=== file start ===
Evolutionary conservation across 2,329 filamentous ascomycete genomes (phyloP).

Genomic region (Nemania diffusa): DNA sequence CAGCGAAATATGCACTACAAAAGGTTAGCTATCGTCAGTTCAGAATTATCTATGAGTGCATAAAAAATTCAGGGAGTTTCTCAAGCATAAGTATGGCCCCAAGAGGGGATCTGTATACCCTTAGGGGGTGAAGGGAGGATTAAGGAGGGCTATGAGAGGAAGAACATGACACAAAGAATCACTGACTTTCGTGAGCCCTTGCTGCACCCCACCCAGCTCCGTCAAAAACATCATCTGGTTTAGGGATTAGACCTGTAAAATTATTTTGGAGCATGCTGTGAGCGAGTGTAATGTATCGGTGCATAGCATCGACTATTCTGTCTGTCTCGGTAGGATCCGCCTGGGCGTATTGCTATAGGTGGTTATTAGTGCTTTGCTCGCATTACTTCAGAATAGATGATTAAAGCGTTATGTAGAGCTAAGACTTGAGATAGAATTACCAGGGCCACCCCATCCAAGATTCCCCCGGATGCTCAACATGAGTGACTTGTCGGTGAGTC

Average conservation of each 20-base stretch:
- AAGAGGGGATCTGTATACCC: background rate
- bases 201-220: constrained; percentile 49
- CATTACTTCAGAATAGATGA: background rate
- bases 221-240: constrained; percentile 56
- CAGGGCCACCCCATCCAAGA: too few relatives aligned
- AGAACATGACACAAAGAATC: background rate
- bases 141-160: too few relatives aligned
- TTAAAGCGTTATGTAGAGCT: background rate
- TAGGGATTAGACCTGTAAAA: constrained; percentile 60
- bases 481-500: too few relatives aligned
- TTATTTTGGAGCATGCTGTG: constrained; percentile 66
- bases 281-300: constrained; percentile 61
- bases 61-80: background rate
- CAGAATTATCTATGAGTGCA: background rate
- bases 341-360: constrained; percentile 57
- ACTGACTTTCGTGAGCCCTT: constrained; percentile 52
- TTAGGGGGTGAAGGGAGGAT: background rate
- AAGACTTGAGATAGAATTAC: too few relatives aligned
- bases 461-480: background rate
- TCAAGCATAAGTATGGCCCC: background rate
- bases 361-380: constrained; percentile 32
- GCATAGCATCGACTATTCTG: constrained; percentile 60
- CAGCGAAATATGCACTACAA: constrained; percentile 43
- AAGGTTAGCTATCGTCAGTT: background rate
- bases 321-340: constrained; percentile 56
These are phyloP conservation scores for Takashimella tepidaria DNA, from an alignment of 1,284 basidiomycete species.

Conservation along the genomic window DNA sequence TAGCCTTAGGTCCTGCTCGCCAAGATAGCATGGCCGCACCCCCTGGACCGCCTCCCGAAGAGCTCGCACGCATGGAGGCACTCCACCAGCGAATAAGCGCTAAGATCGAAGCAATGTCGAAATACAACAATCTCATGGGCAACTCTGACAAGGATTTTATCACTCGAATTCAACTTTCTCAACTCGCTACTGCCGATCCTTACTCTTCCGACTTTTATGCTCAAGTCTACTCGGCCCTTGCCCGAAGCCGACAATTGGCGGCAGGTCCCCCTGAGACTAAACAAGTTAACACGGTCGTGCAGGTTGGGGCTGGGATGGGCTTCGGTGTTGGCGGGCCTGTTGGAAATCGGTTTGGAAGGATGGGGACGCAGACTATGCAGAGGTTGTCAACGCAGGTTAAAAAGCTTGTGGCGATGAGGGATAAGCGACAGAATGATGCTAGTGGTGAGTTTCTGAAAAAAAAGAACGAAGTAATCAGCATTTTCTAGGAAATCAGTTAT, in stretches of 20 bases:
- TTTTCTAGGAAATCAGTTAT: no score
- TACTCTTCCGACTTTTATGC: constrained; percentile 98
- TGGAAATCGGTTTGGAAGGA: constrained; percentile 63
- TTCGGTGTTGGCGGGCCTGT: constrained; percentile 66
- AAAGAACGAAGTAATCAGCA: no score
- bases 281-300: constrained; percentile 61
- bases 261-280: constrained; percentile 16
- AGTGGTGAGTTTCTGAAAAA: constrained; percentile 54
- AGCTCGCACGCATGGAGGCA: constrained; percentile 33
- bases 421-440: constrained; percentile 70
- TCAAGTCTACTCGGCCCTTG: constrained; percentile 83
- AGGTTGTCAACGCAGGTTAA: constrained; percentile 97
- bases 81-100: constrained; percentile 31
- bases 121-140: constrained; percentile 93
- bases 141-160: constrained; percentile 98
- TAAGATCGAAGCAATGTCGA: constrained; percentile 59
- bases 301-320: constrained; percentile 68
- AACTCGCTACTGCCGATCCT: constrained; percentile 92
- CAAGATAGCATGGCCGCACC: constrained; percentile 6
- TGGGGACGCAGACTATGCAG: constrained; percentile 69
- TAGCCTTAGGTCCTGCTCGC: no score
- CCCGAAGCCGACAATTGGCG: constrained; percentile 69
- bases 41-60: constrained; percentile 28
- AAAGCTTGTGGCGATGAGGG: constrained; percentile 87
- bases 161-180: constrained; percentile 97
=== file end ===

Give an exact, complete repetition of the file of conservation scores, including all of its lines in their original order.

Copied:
Evolutionary conservation across 2,329 filamentous ascomycete genomes (phyloP).

Genomic region (Nemania diffusa): DNA sequence CAGCGAAATATGCACTACAAAAGGTTAGCTATCGTCAGTTCAGAATTATCTATGAGTGCATAAAAAATTCAGGGAGTTTCTCAAGCATAAGTATGGCCCCAAGAGGGGATCTGTATACCCTTAGGGGGTGAAGGGAGGATTAAGGAGGGCTATGAGAGGAAGAACATGACACAAAGAATCACTGACTTTCGTGAGCCCTTGCTGCACCCCACCCAGCTCCGTCAAAAACATCATCTGGTTTAGGGATTAGACCTGTAAAATTATTTTGGAGCATGCTGTGAGCGAGTGTAATGTATCGGTGCATAGCATCGACTATTCTGTCTGTCTCGGTAGGATCCGCCTGGGCGTATTGCTATAGGTGGTTATTAGTGCTTTGCTCGCATTACTTCAGAATAGATGATTAAAGCGTTATGTAGAGCTAAGACTTGAGATAGAATTACCAGGGCCACCCCATCCAAGATTCCCCCGGATGCTCAACATGAGTGACTTGTCGGTGAGTC

Average conservation of each 20-base stretch:
- AAGAGGGGATCTGTATACCC: background rate
- bases 201-220: constrained; percentile 49
- CATTACTTCAGAATAGATGA: background rate
- bases 221-240: constrained; percentile 56
- CAGGGCCACCCCATCCAAGA: too few relatives aligned
- AGAACATGACACAAAGAATC: background rate
- bases 141-160: too few relatives aligned
- TTAAAGCGTTATGTAGAGCT: background rate
- TAGGGATTAGACCTGTAAAA: constrained; percentile 60
- bases 481-500: too few relatives aligned
- TTATTTTGGAGCATGCTGTG: constrained; percentile 66
- bases 281-300: constrained; percentile 61
- bases 61-80: background rate
- CAGAATTATCTATGAGTGCA: background rate
- bases 341-360: constrained; percentile 57
- ACTGACTTTCGTGAGCCCTT: constrained; percentile 52
- TTAGGGGGTGAAGGGAGGAT: background rate
- AAGACTTGAGATAGAATTAC: too few relatives aligned
- bases 461-480: background rate
- TCAAGCATAAGTATGGCCCC: background rate
- bases 361-380: constrained; percentile 32
- GCATAGCATCGACTATTCTG: constrained; percentile 60
- CAGCGAAATATGCACTACAA: constrained; percentile 43
- AAGGTTAGCTATCGTCAGTT: background rate
- bases 321-340: constrained; percentile 56
These are phyloP conservation scores for Takashimella tepidaria DNA, from an alignment of 1,284 basidiomycete species.

Conservation along the genomic window DNA sequence TAGCCTTAGGTCCTGCTCGCCAAGATAGCATGGCCGCACCCCCTGGACCGCCTCCCGAAGAGCTCGCACGCATGGAGGCACTCCACCAGCGAATAAGCGCTAAGATCGAAGCAATGTCGAAATACAACAATCTCATGGGCAACTCTGACAAGGATTTTATCACTCGAATTCAACTTTCTCAACTCGCTACTGCCGATCCTTACTCTTCCGACTTTTATGCTCAAGTCTACTCGGCCCTTGCCCGAAGCCGACAATTGGCGGCAGGTCCCCCTGAGACTAAACAAGTTAACACGGTCGTGCAGGTTGGGGCTGGGATGGGCTTCGGTGTTGGCGGGCCTGTTGGAAATCGGTTTGGAAGGATGGGGACGCAGACTATGCAGAGGTTGTCAACGCAGGTTAAAAAGCTTGTGGCGATGAGGGATAAGCGACAGAATGATGCTAGTGGTGAGTTTCTGAAAAAAAAGAACGAAGTAATCAGCATTTTCTAGGAAATCAGTTAT, in stretches of 20 bases:
- TTTTCTAGGAAATCAGTTAT: no score
- TACTCTTCCGACTTTTATGC: constrained; percentile 98
- TGGAAATCGGTTTGGAAGGA: constrained; percentile 63
- TTCGGTGTTGGCGGGCCTGT: constrained; percentile 66
- AAAGAACGAAGTAATCAGCA: no score
- bases 281-300: constrained; percentile 61
- bases 261-280: constrained; percentile 16
- AGTGGTGAGTTTCTGAAAAA: constrained; percentile 54
- AGCTCGCACGCATGGAGGCA: constrained; percentile 33
- bases 421-440: constrained; percentile 70
- TCAAGTCTACTCGGCCCTTG: constrained; percentile 83
- AGGTTGTCAACGCAGGTTAA: constrained; percentile 97
- bases 81-100: constrained; percentile 31
- bases 121-140: constrained; percentile 93
- bases 141-160: constrained; percentile 98
- TAAGATCGAAGCAATGTCGA: constrained; percentile 59
- bases 301-320: constrained; percentile 68
- AACTCGCTACTGCCGATCCT: constrained; percentile 92
- CAAGATAGCATGGCCGCACC: constrained; percentile 6
- TGGGGACGCAGACTATGCAG: constrained; percentile 69
- TAGCCTTAGGTCCTGCTCGC: no score
- CCCGAAGCCGACAATTGGCG: constrained; percentile 69
- bases 41-60: constrained; percentile 28
- AAAGCTTGTGGCGATGAGGG: constrained; percentile 87
- bases 161-180: constrained; percentile 97